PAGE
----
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Unformatted text preview: Finite Groups and their Representations ( Mathematics 4H 1998–9 ) 17/7/2001 Dr A. J. Baker Department of Mathematics, University of Glasgow, Glasgow G12 8QW, Scotland. Email address : [email protected] URL : http://www.maths.gla.ac.uk/ ∼ ajb Contents Chapter 1. Linear and multilinear algebra 1 1. Basic linear algebra 1 2. Class functions and the Cayley–Hamilton Theorem 5 3. Separability 8 4. Basic notions of multilinear algebra 9 Chapter 2. Recollections and reformulations on basic group theory 13 1. The Isomorphism and Correspondence Theorems 13 2. Some definitions and notation 14 3. Group actions 15 4. The Sylow theorems 17 5. Solvable groups 17 6. Product and semidirect product groups 18 7. Some useful groups 18 8. Some useful Number Theory 19 Chapter 3. Representations of finite groups 21 1. Linear representations 21 2. Ghomomorphisms and irreducible representations 23 3. New representations from old 27 4. Permutation representations 29 5. Properties of permutation representations 31 6. Calculating in permutation representations 32 7. Generalized permutation representations 33 Chapter 4. Character theory 37 1. Characters and class functions on a finite group 37 2. Properties of characters 39 3. Inner products of characters 40 4. Character tables 43 5. Examples of character tables 46 6. Reciprocity formulae 51 7. Representations of semidirect products 53 Chapter 5. Some applications to group theory 55 1. Characters and the structure of groups 55 2. A result on representations of simple groups 57 3. A Theorem of Frobenius 58 Chapter 6. Automorphisms and extensions 61 1. Automorphisms 61 2. Extensions 64 3. Classifying extensions [ optional extra material ] 67 3 4 CONTENTS Chapter 7. Some further applications 71 1. Fourier series and the circle group 71 CHAPTER 1 Linear and multilinear algebra In this chapter we will study the linear algebra required in representation theory. Some of this will be familiar but there will also be new material, especially that on ‘multilinear’ algebra. 1. Basic linear algebra Throughout the remainder of these notes k will denote a field, i.e., a commutative ring with unity 1 in which every nonzero element has an inverse. Most of the time in representation theory we will work the field of complex numbers C and occasionally the field of real numbers R . However, a lot of what we discuss will work over more general fields, including those of finite characteristic such as Z /p for a prime p . Here, the characteristic of the field k is defined to be the smallest natural number p ∈ N such that p 1 = 1+ ··· +1 = 0 if such a number exists then k is said to have finite characteristic ), otherwise it has characteristic 0. In the finite characteristic case, the characteristic is always a prime....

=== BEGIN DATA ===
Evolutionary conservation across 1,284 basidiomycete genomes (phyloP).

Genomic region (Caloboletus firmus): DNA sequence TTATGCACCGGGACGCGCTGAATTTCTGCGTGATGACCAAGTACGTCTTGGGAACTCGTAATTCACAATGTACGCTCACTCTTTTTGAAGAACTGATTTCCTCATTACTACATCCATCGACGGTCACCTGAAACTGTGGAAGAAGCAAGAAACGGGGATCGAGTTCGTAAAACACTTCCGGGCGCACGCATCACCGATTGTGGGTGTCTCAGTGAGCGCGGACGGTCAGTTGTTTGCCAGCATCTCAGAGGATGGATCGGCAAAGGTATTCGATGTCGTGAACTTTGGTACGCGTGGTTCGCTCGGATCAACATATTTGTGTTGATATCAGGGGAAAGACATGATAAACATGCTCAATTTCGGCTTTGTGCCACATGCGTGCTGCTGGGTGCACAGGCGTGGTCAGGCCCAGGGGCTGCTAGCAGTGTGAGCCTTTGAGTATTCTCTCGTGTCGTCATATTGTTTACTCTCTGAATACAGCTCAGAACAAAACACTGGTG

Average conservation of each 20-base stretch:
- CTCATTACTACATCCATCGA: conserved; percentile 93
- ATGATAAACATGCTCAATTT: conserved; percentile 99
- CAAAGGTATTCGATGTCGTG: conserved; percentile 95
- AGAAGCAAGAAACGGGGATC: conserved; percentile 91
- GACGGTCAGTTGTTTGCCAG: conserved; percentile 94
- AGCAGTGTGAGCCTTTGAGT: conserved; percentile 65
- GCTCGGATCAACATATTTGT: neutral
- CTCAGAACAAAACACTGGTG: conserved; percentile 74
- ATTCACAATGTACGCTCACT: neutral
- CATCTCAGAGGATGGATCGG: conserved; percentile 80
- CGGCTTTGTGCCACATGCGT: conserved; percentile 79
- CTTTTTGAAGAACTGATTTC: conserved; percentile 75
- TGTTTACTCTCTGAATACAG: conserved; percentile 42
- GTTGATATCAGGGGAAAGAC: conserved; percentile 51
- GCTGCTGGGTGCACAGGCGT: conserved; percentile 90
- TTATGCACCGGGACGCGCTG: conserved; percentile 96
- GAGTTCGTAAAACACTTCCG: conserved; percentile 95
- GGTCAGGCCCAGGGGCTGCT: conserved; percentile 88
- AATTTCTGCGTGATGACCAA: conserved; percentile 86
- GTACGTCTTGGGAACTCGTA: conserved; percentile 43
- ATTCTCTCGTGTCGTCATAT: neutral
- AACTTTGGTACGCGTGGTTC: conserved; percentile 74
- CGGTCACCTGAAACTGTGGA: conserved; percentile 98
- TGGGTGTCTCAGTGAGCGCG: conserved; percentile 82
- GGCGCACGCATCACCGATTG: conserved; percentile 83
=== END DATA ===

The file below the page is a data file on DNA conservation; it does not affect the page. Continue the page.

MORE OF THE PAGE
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This note was uploaded on 02/24/2012 for the course MATH 285 taught by Professor Igordolgachev during the Fall '04 term at University of MichiganDearborn.
 Fall '04
 IgorDolgachev
 Math

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